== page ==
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Dr. Peter Minchin

Teaching

BIOL 592 (Graduate Colloquium in Biology)

This course allows graduate students to attend a series of seminars by invited speakers and learn the skills of making effective scientific presentations.

BIOL 596 (Topics in Organismal Biology)

This is a graduate course in which students read, critique, summarize, and discuss primary research articles. The topic varies each time it is taught. I've taught this course five times, with the following themes: Restoration Ecology, Biological Effects of Climate Change, Foundations of Ecology, Demons in Eden: the Paradox of Plant Diversity, and Conservation of Endangered Species.

BIOL 417 (Quantitative Methods in Experimental Biology)

This is the department's statistics course. It covers basic statistical techniques with an emphasis on their applications in biology. I teach this course in rotation with other faculty. It is usually taught in the spring semester.

BIOL 463 (Conservation Biology)

In this course, I introduce students to the fundamentals of conservation biology. Labs focus on the use of population models to manage species and minimize the risk of extinction under different conservation scenarios. Field trips allow students to interact with professionals in a range of organizations involved in conservation, including government agencies, non-profit organizations, zoos, and botanical gardens. This course is usually taught in the fall semester.

BIOL 490/590 (Travel Study in Biology)

This course, which I team-teach with Dr. Rick Essner, is always associated with a faculty-led travel study to locations outside the state of Illinois. It is designed to allow students to experience the biodiversity and natural history of regions that are very different from our immediate surroundings in southwestern Illinois. For example, in summer 2014, the course was taught in Panama. Assessment is based on a virtual collection of annotated photographs of animals and plants observed in the field, field notebooks, a species identification quiz, and post-trip exams. The course is in the process of being registered as a permanent part of the curriculum and will eventually be known as BIOL 405. It can be taken for graduate credit.

BIOL 490/590 (Wildlife and Vegetation Techniques)

This course is also usually team-taught with Dr. Rick Essner and is generally associated with a faculty-led travel study to locations outside the state of Illinois. Students learn sampling and description methods used for animals and plant communities and then apply some of these techniques in independent field-based research projects. Assessment is based on a Powerpoint presentation and written report on the project, together with post-trip exams. The course is in the process of being registered as a permanent part of the curriculum and will eventually be known as BIOL 406. It can be taken for graduate credit.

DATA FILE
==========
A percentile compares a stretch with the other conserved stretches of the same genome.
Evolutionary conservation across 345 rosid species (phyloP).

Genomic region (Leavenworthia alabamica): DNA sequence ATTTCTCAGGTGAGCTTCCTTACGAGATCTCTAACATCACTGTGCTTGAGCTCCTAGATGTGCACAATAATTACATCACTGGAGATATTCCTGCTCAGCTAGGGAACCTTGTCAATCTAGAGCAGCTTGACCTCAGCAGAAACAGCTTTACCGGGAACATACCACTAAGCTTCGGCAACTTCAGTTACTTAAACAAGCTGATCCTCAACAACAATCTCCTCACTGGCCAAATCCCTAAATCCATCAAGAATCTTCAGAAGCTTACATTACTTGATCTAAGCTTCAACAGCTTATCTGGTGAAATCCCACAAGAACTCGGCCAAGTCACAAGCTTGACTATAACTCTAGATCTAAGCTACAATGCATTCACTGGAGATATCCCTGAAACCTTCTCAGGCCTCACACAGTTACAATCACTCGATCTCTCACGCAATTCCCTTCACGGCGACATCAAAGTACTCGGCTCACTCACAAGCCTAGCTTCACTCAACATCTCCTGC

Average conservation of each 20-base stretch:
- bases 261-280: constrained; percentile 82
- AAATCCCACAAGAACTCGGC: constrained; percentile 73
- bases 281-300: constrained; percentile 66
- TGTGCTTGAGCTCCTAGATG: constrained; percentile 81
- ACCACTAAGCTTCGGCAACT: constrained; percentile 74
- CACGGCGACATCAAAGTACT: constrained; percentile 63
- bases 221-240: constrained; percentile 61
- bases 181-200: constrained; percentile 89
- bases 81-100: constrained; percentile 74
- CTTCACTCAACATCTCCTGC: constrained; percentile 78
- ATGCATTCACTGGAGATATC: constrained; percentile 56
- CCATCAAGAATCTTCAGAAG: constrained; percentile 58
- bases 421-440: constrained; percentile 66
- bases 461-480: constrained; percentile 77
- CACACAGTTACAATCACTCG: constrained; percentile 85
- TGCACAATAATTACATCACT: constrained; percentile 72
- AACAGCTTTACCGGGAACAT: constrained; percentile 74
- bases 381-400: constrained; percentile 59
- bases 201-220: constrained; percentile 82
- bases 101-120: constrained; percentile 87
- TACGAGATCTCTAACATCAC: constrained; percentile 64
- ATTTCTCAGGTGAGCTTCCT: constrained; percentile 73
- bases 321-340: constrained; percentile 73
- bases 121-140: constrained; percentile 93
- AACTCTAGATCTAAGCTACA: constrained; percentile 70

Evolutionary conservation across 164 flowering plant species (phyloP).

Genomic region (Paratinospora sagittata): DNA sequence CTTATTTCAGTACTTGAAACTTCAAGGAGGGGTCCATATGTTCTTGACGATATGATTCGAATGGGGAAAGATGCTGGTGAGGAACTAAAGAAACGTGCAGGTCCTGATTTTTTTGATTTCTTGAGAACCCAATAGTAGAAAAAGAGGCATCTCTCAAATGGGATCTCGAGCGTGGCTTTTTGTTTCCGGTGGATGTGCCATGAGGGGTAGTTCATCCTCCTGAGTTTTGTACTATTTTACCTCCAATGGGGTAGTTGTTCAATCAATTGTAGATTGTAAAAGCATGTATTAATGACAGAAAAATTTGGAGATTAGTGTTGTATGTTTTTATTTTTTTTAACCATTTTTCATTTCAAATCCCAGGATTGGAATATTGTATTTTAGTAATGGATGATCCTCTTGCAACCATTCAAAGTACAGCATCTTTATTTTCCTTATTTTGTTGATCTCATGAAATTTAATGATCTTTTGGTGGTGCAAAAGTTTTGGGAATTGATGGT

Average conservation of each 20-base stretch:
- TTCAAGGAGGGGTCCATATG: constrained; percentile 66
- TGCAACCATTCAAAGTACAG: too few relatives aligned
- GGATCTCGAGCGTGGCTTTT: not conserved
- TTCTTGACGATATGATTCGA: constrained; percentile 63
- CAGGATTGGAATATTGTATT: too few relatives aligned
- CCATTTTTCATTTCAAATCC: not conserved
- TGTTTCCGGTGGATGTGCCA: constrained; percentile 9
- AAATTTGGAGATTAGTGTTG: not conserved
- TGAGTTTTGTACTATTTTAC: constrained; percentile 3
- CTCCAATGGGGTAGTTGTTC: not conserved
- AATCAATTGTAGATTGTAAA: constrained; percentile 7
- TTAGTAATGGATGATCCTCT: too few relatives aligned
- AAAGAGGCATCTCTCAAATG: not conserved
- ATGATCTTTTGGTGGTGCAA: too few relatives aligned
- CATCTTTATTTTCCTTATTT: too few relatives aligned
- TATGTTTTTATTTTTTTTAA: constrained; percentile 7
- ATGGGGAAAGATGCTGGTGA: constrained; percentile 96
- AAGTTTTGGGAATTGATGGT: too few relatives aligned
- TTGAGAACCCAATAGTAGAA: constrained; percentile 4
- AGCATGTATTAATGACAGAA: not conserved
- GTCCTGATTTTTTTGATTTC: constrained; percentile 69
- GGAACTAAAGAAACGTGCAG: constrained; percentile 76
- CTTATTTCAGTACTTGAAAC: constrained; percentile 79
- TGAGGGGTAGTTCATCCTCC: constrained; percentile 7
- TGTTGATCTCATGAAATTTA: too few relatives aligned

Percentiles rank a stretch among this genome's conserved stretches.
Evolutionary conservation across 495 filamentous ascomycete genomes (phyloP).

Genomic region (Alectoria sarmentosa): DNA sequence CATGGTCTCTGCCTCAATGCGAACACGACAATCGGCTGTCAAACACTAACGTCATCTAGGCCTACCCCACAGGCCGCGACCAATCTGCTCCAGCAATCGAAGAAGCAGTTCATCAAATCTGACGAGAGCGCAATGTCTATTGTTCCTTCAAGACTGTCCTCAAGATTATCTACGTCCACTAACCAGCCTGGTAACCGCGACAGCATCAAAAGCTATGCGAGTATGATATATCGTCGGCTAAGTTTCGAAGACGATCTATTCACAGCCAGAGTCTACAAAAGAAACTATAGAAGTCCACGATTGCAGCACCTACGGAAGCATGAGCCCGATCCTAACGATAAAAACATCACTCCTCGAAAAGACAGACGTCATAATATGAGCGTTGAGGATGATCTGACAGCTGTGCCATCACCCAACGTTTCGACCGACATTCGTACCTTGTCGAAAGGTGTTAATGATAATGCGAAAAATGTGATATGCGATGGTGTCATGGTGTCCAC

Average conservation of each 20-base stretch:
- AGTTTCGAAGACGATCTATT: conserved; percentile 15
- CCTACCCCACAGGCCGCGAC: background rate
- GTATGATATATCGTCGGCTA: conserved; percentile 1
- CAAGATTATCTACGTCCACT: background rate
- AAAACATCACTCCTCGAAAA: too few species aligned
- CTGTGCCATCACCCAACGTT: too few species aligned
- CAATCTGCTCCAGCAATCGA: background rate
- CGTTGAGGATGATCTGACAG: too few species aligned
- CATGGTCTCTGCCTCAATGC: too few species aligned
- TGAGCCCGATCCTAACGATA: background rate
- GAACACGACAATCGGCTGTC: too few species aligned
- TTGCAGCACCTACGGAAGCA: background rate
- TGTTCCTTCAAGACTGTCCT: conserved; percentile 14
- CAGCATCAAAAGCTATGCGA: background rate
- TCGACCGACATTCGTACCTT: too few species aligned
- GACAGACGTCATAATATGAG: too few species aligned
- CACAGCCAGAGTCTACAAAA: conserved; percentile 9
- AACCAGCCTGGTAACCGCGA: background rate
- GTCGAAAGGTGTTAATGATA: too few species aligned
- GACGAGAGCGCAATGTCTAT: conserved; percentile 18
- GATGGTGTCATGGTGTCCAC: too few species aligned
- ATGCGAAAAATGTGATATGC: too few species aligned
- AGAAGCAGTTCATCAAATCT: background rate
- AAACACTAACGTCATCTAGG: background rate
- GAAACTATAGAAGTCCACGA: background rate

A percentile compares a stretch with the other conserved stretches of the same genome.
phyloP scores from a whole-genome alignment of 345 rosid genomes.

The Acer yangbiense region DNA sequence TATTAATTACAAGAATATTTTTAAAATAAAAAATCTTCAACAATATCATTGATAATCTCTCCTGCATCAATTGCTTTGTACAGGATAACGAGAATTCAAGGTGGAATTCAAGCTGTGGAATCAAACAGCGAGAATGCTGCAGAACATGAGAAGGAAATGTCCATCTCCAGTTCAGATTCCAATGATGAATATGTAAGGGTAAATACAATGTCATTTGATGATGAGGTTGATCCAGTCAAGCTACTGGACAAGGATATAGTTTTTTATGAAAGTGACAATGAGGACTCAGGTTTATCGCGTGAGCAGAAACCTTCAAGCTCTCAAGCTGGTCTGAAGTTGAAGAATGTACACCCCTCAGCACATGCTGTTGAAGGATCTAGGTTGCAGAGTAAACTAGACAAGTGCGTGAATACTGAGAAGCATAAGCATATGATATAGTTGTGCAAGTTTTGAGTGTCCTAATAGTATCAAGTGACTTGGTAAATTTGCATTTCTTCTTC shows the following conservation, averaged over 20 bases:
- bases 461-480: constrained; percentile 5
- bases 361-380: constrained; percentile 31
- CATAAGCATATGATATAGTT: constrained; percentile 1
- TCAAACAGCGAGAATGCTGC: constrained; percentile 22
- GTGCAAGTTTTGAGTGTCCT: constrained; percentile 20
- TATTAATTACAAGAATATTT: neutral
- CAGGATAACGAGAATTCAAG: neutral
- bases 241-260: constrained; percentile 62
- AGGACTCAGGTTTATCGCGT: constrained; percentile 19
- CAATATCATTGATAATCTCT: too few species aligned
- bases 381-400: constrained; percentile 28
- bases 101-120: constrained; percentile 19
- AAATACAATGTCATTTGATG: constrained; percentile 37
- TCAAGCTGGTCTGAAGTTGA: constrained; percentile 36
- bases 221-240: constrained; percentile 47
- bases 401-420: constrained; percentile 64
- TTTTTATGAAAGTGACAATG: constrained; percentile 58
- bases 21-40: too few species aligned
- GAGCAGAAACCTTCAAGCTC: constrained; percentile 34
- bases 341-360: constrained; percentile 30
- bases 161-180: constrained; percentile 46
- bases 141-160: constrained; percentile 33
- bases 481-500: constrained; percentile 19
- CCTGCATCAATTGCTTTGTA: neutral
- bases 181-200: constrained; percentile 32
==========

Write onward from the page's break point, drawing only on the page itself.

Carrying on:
BIOL 492/492M (Biological Sciences Colloquium)

This course allows undergraduate students to attend a series of seminars by invited speakers and learn the skills of making effective scientific presentations. It is generally taken in the senior year. In BIOL 492, students attend and learn to critique seminars. In BIOL 492M, students who have performed research projects for their Senior Assignment present their findings in the form of an oral or poster presentation.

BIOL 497 (Senior Assignment)

This is an alternative way of satisfying the requirement for a Senior Assignment and is taken by students who have not undertaken a research project. Students work in groups to choose a topic, formulate a hypothesis, find published papers that have tested the hypothesis, and then prepare a poster presentation.

BIOL 365 (Ecology)

This course is an introduction to the basic principles of ecology. I teach it in rotation with other faculty. Labs are a mix of field-based exercises, a greenhouse experiment on plant competition, and virtual computer-based exercises that allow students to explore various important topics in ecology. We try to offer this course every semester.

BIOL 111 (Contemporary Biology)

This is a non-majors course that covers various topics in biology, such as genetics, human evolution, sustainable agriculture, and genetic engineering.

BIOL 111 (Freshman Seminar)

This is a course that introduces freshmen to the culture and facilities of the university while also teaching basic biology.

BIOL 151 (Introduction to Biological Sciences II)

This is the second semester of our introductory biology sequence. It covers the diversity of microbes, protists, plants, fungi, and animals, the structure and funtion of plants, the structure and funtion of animals, and an introduction to ecology. I teach this course occasionally in rotation with other faculty. I am due to teach it next in fall 2018.

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